1. By allowing the New Covenant revelation to color our interpretation of the Old Covenant(s), we get a broader perspective. We are able to see that God had a plan far greater than the Old covenant would reveal. When one reads the pages of Genesis he sees the history of the heavens and earth, the creation of man, the fall of man, the foretold redemption of fallen man, the salvation of Noah from the wrath of God (which is highlighted as a foreshadowing of Christ in the New Testament), and the beginning of the nation (starting with Abraham) through which God would bring the blessed Rest.
    4. Moses gave the law to drive men to Christ.
      1. Galatians 3:19-22
    5. The Old Covenant is a shadow.
      1. Hebrews 10:1, 5-10
        1. Though it is certain that in context these verses specifically focus on the sacrificial system, they still establish the fact that the Old Covenant with the nation of Israel was a temporary arrangement leading to Christ. The writer refers to the Law in its entirety then specifies the sacrifices as an example. The letter to the Hebrews was a warning to believing Jews as well as non-believing Jews that they must embrace the doctrine of Christ. A Jew was sorely tempted to reject Christ in favor of their way of life. Jews loved their heritage, sometimes to a fault.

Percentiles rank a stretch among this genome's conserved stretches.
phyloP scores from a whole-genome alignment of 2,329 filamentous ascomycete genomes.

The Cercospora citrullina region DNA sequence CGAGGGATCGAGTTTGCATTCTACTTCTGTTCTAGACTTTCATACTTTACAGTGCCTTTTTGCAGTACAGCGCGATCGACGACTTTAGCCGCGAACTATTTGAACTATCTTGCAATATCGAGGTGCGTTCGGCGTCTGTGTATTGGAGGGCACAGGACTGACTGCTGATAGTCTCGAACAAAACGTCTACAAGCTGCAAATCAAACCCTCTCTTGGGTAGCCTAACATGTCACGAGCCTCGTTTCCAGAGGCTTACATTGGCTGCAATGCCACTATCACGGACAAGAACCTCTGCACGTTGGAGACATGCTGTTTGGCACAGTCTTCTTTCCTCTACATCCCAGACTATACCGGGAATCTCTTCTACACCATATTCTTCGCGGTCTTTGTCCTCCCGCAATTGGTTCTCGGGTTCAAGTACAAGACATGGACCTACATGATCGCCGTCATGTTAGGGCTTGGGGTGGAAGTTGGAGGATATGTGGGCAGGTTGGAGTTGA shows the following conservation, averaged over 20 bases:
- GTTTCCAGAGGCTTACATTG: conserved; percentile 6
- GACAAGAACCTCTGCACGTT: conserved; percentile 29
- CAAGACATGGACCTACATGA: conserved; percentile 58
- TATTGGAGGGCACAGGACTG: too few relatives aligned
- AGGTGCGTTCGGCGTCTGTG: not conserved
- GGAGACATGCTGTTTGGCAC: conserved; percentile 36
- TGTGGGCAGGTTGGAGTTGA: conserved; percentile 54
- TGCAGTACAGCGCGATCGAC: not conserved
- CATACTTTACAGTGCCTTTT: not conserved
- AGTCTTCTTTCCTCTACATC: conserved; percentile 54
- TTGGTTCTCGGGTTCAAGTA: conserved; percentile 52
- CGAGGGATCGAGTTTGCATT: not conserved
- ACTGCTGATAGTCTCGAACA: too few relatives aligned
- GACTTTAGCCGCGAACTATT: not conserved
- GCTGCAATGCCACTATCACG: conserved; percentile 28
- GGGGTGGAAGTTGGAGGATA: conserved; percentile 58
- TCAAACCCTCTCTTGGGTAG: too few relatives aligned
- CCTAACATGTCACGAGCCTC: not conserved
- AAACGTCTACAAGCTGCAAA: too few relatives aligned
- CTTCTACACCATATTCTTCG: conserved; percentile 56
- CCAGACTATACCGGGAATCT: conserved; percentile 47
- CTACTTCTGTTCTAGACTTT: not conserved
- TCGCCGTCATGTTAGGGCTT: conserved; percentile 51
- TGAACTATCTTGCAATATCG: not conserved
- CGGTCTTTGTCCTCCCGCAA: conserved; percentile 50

3. The New Covenant in Christ
    1. Gentiles are not required to live like Jews.
      1. Galatians 2:14
  4. The festival, new moons, and Sabbaths were a shadow. Christ is the substance.
    1. Galatians 4:9-10
    2. Colossians 2:16-17
  5. We have freedom in Christ.
    1. Romans 14:5
      1. The point of the matter is that we are to live by faith. When we make a decision to eat or not to eat, to observe or not to observe, we must be certain. However, we are not to judge those who may be different than ourselves in unessential matters regarding food or the observance of days.
  6. The law of love
    1. Matthew 22:37-40
      1. Loving the Lord your God means to trust completely in Jesus Christ our Sabbath rest.
    2. Loving people means to live in such a way as to build up and not tear down.
  7. A case for corporate worship and even rest
    1. Acts 2:43-47
      1. New believers had a change of heart, a shift in priorities that caused them to accentuate love for God and love for His people. They were unified, generous with each other, devoted to God in worship, and devoted to one another.
      2. This is quite the opposite of our current culture (even among Christians) that accentuates perhaps the motto, “Get all you can. Can all you get. Then sit on the can.”
    2. Acts 4:32-35   
      1. Again, unity, love for God, brotherly love, and generosity is expressed.
    3. Hebrews 10:19-25
      1. There is a dire need to keep our new life in Christ in perspective and at the forefront of all we do and think. Regularly, consistently, we need to meet together with the purpose of encouragement, prayer, and stimulation.
    4. There are ultimately two forms of rest.
      1. One, we rest in the work of salvation accomplished by Jesus, our Sabbath Rest.
      2. Two, we rest from our labor of sustenance in order to share in generous encouraging fellowship with our brother.